Comparing the Border Situation to Nazi Germany? That’s a Form of Holocaust Denial.
Dennis Prager /
Last week, on the MSNBC show “Morning Joe,” MSNBC contributor Donny Deutsch said that every American who votes for President Donald Trump is a Nazi. His exact words: “If you vote for Trump, then you, the voter—you, not Donald Trump—are standing at the border like Nazis going, ‘You here. You here.'”
Now, as virtually every Jew of Deutsch’s generation knows, a Nazi saying, “You here. You here,” refers to guards at Nazi extermination camps sending Jews to gas chambers or to work the barracks.
Also last week, Gen. Michael Hayden, a former director of the CIA (a fact that, among other things, gives credence to the increasingly widespread realization that our intelligence elites have been morally and intellectually compromised) tweeted a photo of the tracks leading into Auschwitz-Birkenau, the most infamous Nazi extermination and concentration camps, with the caption: “Other governments have separated mothers and children.”
Deutsch, Hayden, and the myriad other fools who compare Trump to Hitler and the Nazis have utterly trivialized the Holocaust. As everyone who isn’t on the left knows, there is nothing morally analogous between the way the last three presidential administrations dealt with some children of immigrants who are in the country illegally and what the Nazis did to Jewish children.
American children are routinely separated from their parent when that parent is arrested, and if the arrestee is a single parent, the child is taken into government custody until other arrangements can be made. With regard to immigrants who are in the country illegally, the only way to avoid separation is to place the children in detention along with their arrested parent(s).
But this was expressly forbidden by the most left-wing court in America—the 9th U.S. Circuit Court of Appeals—if detention lasts longer than 20 days, as it nearly always does when either a not-guilty plea or an asylum claim is made.
Moreover, as awful as separation from a parent is, these children were not treated like animals in cages but transferred to the care of relatives or foster homes, or housed with other detained children where they were provided with room, board, education, sports facilities, etc.
By contrast, Jewish children separated from their parents by Nazi guards were sent to gas chambers to die a gruesome, painful death by their lungs being filled with poisonous gas. And their parents almost always eventually suffered the same fate unless they were worked, starved, or tortured to death.
Comparing the two is not only a trivialization of the Holocaust; it is actually a form of Holocaust denial.
If Jewish children were treated by the Nazis the same way Central American children have been by America, then everything we know about the Holocaust is false.
Jewish children weren’t subjected to torturous medical experimentation, and they weren’t gassed and cremated. They were simply separated from their Jewish parents for a finite period of time, sent to stay with Jewish relatives or provided for by foster families while their parents were detained pending due-process legal proceedings.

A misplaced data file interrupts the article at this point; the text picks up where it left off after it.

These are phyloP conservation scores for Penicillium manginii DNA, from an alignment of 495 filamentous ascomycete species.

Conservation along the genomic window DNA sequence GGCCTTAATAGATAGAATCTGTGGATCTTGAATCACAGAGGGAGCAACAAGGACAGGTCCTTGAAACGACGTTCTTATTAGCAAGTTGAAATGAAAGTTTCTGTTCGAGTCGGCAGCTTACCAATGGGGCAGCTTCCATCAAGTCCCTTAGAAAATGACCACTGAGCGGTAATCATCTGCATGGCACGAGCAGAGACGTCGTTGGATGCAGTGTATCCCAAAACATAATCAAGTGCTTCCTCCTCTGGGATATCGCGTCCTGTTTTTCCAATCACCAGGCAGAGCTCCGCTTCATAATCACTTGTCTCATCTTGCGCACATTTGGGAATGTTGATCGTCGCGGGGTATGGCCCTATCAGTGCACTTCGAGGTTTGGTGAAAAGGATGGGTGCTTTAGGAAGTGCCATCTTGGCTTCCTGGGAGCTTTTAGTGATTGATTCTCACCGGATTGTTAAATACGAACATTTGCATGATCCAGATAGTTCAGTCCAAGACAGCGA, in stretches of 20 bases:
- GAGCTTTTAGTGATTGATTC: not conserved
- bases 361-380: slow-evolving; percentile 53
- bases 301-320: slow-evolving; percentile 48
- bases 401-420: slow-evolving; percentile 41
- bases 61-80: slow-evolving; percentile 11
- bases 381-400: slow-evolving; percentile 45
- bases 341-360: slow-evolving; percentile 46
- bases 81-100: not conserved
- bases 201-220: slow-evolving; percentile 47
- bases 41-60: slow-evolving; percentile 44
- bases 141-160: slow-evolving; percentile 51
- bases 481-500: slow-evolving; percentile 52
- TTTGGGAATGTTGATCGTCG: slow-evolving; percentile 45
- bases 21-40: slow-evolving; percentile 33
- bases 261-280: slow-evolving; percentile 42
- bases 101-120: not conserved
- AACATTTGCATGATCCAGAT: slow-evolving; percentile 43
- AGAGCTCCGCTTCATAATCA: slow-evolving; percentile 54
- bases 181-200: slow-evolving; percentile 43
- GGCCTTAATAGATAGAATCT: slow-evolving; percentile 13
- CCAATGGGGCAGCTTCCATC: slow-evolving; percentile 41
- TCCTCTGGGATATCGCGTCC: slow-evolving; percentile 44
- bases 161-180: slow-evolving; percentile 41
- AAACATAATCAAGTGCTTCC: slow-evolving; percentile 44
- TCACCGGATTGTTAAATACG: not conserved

According to Deutsch, Hayden, and all the leftists comparing America and Trump to the Nazis, Jewish children weren’t gassed; they played soccer while waiting to be reunited with their parents.
What is even more depressing than Deutsch and Hayden is the reaction—or silence—of most American Jewish organizations.
The Anti-Defamation League, which once defended Jewish interests, is becoming just another leftist interest group. I looked for some condemnation of Deutsch or Hayden and found none. Instead, in the words of the left-wing Israeli newspaper Haaretz, the Anti-Defamation League “made a direct comparison to the Holocaust.”
It tweeted: “Children separated from their parents during the Holocaust speak out about the trauma it has caused. How can anyone defend such inhumane policies?”
The only criticism the Anti-Defamation League could muster was this: “People need to be extremely careful in drawing comparisons to the Holocaust and the Nazi regime in whatever context it is used.” But it offered no condemnation of those who actually made this odious comparison.
Leftism has poisoned much of American Jewish life. That is the primary reason, as reported in the just released American Jewish Committee poll, American and Israeli Jews are so divided on so many issues.
There were rabbis who announced they fasted when Trump was elected. Non-Orthodox synagogues around America sat shiva (the religious mourning period for a deceased immediate family member) when Trump won. And the Hebrew Union College, the Reform Jewish movement’s rabbinical seminary, had an Israel-hating writer as this year’s graduation speaker.
If you support Trump or Israeli Prime Minister Benjamin Netanyahu, or hold almost any traditional Jewish worldview—like God creating the human being as male and female—you must either hide your opinion or risk being ostracized at almost any non-Orthodox synagogue.
To their credit, the Simon Wiesenthal Center, the Zionist Organization of America, and a few other organizations did condemn those who equate America under Trump with Nazi Germany. But most Jewish organizations kept quiet, offered tepid caution, or actually echoed the sentiment.
In other words, at this time, many American Jewish organizations are bad for the Jews, bad for Judaism, and trivialize the Holocaust in order to score political points.
If it’s any comfort (and it isn’t), things are no better in mainstream Protestantism or at the Vatican.
But here is real comfort: If the left keeps on smearing nearly half its fellow Americans as Nazis, it will assure more Republican victories this coming November.
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